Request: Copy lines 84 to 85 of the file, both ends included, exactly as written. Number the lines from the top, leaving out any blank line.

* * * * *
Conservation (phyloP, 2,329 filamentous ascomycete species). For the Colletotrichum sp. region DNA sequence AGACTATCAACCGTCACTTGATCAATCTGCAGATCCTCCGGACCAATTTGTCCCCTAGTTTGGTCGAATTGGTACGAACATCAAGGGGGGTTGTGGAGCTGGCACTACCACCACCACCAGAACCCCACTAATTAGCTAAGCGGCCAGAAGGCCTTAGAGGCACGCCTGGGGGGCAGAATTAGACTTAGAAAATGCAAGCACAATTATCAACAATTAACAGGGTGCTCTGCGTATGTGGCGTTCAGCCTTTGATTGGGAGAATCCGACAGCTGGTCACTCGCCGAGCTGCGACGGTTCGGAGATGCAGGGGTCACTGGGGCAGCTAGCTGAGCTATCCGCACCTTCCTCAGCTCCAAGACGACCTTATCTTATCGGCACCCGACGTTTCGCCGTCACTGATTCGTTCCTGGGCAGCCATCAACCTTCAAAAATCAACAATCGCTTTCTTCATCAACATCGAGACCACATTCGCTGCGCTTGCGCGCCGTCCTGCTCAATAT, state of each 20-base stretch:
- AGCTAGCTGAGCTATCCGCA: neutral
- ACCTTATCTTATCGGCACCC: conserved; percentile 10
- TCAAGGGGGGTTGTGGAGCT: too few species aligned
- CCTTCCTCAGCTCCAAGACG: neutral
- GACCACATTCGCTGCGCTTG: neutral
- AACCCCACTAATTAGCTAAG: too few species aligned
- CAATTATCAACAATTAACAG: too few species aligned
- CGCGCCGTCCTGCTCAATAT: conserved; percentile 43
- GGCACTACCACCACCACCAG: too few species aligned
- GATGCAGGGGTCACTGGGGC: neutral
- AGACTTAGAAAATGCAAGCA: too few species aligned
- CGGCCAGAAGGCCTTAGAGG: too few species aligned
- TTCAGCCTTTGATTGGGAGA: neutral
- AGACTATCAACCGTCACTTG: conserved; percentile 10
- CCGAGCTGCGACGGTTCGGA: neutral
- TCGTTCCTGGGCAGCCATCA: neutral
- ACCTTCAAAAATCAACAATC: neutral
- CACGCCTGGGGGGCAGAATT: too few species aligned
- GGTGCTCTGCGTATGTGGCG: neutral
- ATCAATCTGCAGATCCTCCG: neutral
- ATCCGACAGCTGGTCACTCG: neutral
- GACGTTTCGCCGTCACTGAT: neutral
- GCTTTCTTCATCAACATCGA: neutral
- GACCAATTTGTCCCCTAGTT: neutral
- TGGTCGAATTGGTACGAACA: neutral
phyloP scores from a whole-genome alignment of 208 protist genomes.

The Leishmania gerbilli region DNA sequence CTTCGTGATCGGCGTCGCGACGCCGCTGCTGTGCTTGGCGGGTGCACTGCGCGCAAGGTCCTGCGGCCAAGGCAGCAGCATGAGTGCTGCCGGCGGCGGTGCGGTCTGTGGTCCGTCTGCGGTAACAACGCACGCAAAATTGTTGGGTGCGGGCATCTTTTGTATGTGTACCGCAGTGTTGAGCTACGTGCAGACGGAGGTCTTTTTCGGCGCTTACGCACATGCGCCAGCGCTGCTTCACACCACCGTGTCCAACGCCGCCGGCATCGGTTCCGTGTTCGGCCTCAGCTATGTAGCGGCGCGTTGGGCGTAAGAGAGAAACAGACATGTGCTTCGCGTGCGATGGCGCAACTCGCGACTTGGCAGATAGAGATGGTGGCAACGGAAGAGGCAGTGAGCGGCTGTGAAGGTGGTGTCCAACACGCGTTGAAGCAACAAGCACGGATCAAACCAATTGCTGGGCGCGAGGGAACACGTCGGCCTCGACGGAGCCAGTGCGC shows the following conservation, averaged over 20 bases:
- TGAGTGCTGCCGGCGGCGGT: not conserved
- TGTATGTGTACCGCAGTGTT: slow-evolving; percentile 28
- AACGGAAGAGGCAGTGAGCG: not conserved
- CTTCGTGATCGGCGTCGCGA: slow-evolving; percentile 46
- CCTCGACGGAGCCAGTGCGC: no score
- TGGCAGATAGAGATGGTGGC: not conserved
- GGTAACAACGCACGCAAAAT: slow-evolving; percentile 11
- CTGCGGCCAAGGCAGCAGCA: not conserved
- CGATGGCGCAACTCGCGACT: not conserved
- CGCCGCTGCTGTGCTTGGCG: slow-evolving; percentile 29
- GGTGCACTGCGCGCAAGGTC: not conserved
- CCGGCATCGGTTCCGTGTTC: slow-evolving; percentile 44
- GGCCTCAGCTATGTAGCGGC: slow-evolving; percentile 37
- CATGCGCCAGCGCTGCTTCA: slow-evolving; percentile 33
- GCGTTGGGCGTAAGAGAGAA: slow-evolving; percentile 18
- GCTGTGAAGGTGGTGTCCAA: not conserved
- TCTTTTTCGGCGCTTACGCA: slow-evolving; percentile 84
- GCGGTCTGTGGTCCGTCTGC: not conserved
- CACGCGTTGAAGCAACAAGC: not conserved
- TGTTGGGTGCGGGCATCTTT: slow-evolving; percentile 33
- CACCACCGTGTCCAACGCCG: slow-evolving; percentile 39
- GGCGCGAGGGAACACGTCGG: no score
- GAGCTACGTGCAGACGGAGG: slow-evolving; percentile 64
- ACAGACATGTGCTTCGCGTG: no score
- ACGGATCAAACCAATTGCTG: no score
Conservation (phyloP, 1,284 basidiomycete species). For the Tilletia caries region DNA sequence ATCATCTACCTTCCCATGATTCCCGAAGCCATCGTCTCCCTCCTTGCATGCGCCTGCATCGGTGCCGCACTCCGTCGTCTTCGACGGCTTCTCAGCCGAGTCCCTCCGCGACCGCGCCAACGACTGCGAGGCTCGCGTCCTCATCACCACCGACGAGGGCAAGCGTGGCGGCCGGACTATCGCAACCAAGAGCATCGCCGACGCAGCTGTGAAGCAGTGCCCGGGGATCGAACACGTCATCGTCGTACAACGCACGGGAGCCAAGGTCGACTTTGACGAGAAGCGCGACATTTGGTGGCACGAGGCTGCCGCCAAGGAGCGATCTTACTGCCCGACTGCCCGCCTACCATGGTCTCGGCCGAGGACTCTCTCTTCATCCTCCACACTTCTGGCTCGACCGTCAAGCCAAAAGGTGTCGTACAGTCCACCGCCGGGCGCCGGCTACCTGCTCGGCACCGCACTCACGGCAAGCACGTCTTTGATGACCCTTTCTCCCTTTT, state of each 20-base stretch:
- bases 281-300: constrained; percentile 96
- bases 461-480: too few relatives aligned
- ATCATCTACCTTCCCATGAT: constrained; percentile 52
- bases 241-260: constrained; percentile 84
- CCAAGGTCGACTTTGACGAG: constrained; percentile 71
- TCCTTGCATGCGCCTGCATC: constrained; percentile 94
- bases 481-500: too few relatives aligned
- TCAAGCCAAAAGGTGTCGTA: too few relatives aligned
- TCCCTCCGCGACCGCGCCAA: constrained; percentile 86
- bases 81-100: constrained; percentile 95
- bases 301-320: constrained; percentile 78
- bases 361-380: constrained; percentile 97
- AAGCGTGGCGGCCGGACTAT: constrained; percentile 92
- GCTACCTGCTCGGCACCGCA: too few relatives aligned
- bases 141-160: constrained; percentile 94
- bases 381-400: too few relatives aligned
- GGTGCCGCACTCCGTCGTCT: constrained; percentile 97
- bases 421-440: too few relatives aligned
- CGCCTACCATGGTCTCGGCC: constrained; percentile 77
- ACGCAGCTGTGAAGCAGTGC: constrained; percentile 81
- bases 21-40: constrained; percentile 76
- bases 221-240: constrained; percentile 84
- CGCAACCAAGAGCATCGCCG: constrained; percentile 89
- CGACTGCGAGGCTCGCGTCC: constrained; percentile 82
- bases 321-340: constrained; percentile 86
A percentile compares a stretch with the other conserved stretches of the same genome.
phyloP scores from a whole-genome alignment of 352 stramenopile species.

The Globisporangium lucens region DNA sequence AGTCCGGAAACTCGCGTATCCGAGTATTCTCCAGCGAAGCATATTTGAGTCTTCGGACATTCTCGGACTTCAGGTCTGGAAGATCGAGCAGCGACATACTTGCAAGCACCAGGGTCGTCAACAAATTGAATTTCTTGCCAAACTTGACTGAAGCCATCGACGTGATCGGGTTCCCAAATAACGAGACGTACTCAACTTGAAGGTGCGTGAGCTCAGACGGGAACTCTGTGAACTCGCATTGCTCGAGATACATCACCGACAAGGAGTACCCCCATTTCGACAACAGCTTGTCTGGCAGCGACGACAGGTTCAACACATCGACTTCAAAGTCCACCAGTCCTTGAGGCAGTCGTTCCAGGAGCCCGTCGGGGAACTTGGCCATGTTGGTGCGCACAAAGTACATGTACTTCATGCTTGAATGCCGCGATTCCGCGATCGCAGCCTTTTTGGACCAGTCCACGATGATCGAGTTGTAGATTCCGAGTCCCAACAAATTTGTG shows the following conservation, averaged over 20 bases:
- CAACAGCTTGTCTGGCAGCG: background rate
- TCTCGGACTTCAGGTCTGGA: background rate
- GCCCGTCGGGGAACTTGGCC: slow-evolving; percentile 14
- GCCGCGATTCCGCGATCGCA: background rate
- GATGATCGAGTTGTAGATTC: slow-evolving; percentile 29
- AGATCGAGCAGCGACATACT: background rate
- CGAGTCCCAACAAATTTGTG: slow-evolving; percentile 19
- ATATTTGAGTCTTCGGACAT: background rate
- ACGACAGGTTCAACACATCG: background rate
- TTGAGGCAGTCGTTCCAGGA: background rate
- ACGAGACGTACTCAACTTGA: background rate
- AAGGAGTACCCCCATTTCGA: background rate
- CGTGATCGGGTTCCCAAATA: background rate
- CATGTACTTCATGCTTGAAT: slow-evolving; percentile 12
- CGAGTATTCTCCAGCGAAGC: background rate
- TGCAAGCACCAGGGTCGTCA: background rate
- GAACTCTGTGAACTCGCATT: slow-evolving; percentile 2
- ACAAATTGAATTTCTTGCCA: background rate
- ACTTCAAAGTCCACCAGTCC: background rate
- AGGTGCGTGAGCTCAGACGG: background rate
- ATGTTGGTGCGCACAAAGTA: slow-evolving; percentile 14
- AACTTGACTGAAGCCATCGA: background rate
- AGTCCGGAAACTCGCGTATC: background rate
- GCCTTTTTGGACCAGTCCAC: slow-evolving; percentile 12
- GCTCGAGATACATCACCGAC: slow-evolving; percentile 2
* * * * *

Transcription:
- TCTCGGACTTCAGGTCTGGA: background rate
- GCCCGTCGGGGAACTTGGCC: slow-evolving; percentile 14